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Commuting FA in Tears; GA Didn't Want to Give Her Empty F Seat With No Y Available

Commuting FA in Tears; GA Didn't Want to Give Her Empty F Seat With No Y Available

Old Oct 13, 20, 1:15 pm
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Commuting FA in Tears; GA Didn't Want to Give Her Empty F Seat With No Y Available

Mods, could not find a relevant thread but please move if not appropriate as a standalone thread.

On a flight yesterday as we were about to close the door and start taxi, the GA came on-board and asked the crew if they would permit a commuting FA (who had to work ex-IAH later that evening) to sit in an empty F seat. The crew basically said "Fine with us" and a minute later on comes a very frazzled looking young FA who was clearly red-eyed and teary, who takes seat 1D (both seats 1C and 1D were empty after all upgrades cleared). After the GA closes the cabin door, the attending FA starts talking to the commuting FA about what happened (I overheard all this from 2A) and in a nutshell, the commuting FA says (paraphrasing): "I've never had this happen to me before. He refused to seat me because Y was sold out, and he refused to seat me in F. I asked him if he could move someone in Y to F to free up a seat for me in Y, but he refused that too. I have to work tonight! It would not have been the end of the world if I didn't get on this flight--I could have called in--but I have just never been treated this way by a GA before." It seems the commuting FA had to force the GA to take the issue to the crew. The attending FA seemed equally surprised at the GA's behavior.

Was the GA correct in this situation?
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Old Oct 13, 20, 1:21 pm
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Originally Posted by st530 View Post
Was the GA correct in this situation?
I'm guessing this is United Express as you mentioned a "young FA" which mainline UA should not have that many anymore.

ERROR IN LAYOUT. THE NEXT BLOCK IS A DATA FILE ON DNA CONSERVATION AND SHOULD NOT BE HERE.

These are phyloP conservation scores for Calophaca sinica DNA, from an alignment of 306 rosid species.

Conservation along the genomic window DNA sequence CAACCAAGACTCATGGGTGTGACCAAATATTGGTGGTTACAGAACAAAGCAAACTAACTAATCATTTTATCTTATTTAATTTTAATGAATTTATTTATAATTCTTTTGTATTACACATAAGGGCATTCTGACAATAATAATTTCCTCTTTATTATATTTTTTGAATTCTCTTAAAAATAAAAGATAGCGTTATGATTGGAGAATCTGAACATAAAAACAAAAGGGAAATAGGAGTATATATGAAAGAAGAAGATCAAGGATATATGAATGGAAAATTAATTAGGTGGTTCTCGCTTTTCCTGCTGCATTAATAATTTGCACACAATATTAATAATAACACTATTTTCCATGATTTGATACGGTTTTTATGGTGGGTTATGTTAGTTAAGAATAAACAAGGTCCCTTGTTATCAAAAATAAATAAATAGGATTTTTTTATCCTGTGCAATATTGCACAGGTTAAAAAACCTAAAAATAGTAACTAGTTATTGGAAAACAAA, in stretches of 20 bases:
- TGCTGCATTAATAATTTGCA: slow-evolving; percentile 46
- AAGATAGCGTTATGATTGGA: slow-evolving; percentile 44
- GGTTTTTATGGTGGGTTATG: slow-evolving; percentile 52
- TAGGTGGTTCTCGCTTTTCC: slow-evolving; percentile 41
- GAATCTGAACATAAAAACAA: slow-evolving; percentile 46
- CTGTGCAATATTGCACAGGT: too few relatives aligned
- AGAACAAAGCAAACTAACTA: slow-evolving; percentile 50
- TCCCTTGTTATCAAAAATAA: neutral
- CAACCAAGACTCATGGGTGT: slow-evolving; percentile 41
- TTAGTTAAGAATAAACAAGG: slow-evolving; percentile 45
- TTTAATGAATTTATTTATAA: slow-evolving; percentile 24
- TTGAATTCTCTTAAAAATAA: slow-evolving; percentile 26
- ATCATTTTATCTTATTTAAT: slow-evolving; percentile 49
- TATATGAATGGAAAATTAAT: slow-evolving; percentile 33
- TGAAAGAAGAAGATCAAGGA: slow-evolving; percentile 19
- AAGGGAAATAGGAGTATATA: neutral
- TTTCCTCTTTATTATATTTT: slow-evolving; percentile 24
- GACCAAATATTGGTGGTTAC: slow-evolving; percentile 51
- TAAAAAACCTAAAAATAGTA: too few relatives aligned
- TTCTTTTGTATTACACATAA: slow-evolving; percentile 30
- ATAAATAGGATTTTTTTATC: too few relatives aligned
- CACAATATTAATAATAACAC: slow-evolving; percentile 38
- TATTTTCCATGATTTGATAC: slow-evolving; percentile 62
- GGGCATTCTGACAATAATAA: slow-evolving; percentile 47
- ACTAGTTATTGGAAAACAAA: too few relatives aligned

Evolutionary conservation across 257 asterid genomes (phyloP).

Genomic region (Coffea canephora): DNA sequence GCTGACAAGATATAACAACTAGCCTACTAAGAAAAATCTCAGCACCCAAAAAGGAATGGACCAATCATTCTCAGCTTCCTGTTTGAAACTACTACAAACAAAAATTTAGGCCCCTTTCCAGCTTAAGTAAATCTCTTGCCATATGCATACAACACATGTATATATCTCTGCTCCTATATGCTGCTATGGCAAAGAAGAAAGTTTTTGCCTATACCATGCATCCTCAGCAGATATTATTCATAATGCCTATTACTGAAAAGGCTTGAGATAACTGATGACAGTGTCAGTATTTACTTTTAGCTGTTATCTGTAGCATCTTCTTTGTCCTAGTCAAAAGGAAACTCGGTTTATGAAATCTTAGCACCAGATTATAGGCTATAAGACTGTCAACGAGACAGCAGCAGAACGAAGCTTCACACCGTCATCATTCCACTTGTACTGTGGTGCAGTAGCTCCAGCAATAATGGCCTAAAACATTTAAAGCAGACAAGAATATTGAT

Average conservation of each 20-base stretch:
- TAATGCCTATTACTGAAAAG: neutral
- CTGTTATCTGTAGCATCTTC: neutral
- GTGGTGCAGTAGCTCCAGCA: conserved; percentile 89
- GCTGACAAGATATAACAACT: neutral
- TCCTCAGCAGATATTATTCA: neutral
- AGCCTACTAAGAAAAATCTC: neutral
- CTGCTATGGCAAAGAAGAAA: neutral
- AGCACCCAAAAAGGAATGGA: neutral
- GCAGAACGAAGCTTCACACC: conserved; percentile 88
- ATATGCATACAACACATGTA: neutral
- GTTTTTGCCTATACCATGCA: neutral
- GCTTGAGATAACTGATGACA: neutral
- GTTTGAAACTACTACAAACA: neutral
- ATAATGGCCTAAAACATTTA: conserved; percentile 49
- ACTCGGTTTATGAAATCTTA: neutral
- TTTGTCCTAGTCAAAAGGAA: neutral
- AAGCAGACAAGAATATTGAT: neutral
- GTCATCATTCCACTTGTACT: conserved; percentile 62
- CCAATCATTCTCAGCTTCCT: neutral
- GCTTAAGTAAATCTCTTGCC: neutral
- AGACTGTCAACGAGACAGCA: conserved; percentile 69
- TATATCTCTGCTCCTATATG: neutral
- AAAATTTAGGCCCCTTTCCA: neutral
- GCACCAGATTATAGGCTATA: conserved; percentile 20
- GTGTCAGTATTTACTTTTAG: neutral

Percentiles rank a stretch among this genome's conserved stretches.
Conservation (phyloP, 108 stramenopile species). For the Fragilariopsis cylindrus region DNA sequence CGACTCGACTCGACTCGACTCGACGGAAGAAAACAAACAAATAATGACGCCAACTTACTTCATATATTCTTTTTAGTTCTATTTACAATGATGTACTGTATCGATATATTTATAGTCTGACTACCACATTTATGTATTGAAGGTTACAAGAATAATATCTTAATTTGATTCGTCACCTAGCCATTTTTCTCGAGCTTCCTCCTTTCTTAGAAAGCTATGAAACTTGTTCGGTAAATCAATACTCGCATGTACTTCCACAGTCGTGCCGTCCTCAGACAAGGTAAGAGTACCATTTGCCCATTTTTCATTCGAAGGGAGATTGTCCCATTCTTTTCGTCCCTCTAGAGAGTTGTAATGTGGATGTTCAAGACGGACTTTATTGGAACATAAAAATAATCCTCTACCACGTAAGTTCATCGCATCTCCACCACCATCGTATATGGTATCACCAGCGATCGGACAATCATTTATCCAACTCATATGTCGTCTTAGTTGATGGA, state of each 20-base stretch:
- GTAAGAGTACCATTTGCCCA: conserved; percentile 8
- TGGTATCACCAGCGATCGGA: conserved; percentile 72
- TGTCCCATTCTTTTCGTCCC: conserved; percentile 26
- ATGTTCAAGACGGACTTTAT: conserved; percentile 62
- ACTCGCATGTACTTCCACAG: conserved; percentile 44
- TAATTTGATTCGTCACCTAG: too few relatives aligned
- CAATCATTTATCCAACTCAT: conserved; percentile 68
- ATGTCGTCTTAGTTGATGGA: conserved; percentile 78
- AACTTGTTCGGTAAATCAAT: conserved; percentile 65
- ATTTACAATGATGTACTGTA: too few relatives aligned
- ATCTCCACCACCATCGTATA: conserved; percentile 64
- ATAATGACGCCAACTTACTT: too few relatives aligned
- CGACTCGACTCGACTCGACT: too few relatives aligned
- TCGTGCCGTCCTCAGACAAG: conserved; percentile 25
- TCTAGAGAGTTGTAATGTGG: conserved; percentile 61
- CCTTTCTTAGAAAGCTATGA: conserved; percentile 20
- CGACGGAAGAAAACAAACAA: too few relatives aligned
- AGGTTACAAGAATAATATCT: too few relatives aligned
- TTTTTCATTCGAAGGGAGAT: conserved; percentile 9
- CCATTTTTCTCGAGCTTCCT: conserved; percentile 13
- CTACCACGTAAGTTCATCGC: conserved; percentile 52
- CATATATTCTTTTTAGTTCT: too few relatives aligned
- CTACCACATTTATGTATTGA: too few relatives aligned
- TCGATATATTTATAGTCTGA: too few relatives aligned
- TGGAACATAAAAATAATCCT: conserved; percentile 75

Anyway - you learn as a nonrev traveler the GA has control over the nonrev list. Sounds like the GA wasn't in a mood to be flexible.
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Old Oct 13, 20, 1:22 pm
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Originally Posted by HNLbasedFlyer View Post
I'm guessing this is United Express as you mentioned a "young FA" which mainline UA should not have that many anymore.

Anyway - you learn as a nonrev traveler the GA has control over the nonrev list. Sounds like the GA wasn't in a mood to be flexible.
Correct, it was UX (E 175).
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Old Oct 13, 20, 1:24 pm
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That's unusual for all upgrades to clear and yet Y is still full. Were their other standbys who didn't get on?
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Old Oct 13, 20, 1:29 pm
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Originally Posted by JimInOhio View Post
That's unusual for all upgrades to clear and yet Y is still full. Were their other standbys who didn't get on?
I don't know, I didn't check the standby list in real time and now of course it just shows who cleared (both into F, btw). The seat map actually shows one empty seat in Y, for what that's worth.
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Old Oct 13, 20, 1:43 pm
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Iíve seen 1D/F blocked on narrowbody flights for social distancing, where one FA sits there rather than in the front junpseat with another FA.

Not sure if that was the case on this flight but this could have been why the GA didnít want to seat anyone in those seats.
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Old Oct 13, 20, 1:47 pm
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Originally Posted by st530 View Post
Was the GA correct in this situation?
Correct is relative.

To the "letter" of the rules, maybe. But the spirit and the intent? Likely not. Certainly not to common sense.